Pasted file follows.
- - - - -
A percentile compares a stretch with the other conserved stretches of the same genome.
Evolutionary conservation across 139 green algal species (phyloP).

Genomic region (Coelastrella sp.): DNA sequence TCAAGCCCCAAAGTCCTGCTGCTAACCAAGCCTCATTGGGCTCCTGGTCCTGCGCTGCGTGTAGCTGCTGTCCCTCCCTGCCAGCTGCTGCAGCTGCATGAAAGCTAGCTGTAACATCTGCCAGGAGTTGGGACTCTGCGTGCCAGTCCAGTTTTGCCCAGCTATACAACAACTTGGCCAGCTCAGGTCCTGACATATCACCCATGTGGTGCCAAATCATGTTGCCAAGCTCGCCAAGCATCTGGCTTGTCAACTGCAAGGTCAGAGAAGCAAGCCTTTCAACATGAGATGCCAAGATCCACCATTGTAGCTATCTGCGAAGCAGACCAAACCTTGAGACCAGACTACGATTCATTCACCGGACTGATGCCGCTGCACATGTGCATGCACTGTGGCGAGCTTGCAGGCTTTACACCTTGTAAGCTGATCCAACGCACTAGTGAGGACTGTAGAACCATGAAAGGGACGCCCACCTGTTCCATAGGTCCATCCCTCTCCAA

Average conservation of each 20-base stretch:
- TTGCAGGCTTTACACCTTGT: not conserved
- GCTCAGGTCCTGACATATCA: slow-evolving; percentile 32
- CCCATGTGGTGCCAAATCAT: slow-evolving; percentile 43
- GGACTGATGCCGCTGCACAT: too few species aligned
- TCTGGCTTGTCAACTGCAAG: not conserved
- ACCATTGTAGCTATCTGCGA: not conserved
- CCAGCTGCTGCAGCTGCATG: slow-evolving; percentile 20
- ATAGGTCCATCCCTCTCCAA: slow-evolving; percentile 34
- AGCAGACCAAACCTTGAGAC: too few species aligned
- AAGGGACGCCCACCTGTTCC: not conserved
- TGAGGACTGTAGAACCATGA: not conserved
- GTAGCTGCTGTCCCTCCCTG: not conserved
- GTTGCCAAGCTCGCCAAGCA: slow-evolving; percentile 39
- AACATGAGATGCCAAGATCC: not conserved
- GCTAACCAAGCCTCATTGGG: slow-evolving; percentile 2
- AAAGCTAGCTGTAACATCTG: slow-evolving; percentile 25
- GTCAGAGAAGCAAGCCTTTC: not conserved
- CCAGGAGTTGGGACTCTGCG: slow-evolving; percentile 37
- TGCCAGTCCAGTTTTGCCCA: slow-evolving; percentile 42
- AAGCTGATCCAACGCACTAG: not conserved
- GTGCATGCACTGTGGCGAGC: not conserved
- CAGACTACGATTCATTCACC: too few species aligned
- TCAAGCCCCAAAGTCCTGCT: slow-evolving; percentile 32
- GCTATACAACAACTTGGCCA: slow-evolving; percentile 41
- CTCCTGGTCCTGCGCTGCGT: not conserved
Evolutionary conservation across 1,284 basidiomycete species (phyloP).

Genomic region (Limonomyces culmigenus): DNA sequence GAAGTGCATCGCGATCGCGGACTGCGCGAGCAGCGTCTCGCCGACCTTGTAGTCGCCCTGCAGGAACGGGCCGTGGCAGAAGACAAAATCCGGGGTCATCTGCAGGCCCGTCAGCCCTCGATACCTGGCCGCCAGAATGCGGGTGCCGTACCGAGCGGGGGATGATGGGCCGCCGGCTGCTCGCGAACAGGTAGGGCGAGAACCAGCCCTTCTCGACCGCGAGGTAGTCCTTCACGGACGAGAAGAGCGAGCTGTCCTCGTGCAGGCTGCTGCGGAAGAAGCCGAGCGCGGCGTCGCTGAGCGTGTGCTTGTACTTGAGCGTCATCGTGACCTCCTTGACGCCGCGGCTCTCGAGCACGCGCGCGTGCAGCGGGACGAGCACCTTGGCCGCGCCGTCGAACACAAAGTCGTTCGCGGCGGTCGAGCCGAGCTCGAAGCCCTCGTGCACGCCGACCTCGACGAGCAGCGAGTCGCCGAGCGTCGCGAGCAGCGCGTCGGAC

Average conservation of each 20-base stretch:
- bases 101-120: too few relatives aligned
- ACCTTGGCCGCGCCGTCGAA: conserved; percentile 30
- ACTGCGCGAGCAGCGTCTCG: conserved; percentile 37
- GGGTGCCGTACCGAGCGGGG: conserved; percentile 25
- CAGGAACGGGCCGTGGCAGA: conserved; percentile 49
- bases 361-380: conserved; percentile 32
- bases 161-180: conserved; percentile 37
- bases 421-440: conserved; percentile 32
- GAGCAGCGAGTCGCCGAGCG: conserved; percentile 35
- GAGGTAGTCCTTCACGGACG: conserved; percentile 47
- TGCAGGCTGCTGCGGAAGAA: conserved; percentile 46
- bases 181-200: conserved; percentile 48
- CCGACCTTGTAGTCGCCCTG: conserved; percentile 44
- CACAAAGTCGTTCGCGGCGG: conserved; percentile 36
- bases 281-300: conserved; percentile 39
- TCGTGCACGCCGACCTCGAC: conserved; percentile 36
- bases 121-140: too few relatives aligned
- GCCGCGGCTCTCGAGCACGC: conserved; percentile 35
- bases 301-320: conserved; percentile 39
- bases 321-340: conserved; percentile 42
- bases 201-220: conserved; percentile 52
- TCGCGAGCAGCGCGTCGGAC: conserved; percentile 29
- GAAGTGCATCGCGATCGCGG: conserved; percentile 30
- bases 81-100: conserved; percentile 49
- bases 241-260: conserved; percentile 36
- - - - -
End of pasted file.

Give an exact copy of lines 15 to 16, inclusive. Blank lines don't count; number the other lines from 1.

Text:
- TGAGGACTGTAGAACCATGA: not conserved
- GTAGCTGCTGTCCCTCCCTG: not conserved